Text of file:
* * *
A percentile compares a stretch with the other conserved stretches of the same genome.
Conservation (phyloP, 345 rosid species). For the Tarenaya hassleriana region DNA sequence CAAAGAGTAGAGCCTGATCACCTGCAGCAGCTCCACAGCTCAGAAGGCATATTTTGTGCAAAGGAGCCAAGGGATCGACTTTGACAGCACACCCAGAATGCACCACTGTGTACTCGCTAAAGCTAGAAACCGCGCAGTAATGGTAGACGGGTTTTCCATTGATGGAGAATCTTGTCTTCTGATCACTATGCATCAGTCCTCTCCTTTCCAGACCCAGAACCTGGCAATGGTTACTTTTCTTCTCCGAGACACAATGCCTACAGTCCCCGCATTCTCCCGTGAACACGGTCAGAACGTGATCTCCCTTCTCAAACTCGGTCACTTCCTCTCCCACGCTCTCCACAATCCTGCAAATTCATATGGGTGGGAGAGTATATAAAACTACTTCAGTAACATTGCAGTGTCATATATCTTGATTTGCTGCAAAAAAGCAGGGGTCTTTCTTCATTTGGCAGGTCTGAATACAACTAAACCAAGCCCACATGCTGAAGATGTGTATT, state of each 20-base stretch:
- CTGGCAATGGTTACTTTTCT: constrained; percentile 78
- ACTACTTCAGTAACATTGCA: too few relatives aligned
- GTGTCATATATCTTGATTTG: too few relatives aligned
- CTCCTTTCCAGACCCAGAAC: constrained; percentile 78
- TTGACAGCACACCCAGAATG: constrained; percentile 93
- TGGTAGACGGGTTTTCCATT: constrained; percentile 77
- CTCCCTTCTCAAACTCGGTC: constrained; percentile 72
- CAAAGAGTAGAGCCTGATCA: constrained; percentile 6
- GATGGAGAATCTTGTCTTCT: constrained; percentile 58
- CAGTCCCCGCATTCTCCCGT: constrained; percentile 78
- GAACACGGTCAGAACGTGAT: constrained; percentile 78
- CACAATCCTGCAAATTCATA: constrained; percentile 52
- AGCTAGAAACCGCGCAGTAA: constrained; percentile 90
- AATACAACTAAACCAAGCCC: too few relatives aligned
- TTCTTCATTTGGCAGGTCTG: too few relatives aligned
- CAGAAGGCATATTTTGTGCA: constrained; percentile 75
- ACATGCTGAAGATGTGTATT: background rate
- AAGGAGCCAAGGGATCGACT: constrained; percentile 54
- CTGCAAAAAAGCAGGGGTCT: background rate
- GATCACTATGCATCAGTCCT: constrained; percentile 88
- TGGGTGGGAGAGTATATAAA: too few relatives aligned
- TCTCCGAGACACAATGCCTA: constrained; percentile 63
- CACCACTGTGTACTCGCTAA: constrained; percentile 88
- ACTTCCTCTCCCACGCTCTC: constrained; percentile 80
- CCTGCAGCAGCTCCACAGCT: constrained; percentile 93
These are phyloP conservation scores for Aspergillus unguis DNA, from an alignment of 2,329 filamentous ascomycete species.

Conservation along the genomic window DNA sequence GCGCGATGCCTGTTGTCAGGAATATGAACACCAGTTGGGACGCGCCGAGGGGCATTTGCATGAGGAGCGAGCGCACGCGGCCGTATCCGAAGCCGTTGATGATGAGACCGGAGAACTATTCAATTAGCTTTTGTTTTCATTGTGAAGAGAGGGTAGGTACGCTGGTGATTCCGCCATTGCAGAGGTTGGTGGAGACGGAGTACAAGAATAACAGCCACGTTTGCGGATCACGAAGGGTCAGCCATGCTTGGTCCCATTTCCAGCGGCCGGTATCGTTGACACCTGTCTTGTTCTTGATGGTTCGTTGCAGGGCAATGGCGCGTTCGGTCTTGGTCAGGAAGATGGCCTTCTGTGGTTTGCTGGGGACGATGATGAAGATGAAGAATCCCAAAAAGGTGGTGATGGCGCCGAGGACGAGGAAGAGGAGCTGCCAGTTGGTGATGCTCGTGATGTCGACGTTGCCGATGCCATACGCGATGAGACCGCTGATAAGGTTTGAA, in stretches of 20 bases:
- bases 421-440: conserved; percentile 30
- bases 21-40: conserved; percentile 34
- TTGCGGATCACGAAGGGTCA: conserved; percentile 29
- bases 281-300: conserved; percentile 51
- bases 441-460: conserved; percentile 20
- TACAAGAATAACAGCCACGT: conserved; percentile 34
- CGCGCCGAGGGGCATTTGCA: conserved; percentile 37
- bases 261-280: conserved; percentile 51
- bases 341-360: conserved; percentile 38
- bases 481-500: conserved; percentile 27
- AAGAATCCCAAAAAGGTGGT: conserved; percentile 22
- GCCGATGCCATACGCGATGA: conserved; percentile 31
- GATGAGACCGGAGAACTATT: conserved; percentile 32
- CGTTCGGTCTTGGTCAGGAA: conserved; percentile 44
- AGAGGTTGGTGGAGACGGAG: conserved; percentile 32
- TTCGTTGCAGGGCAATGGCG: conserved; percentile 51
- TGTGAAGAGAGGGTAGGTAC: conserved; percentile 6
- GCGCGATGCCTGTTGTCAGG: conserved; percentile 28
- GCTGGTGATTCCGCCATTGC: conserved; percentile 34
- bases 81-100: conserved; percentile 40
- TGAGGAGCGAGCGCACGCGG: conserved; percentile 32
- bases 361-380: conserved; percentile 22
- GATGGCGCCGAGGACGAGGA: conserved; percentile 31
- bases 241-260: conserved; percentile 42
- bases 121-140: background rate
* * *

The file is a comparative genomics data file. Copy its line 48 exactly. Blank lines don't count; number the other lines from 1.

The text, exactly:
- GCTGGTGATTCCGCCATTGC: conserved; percentile 34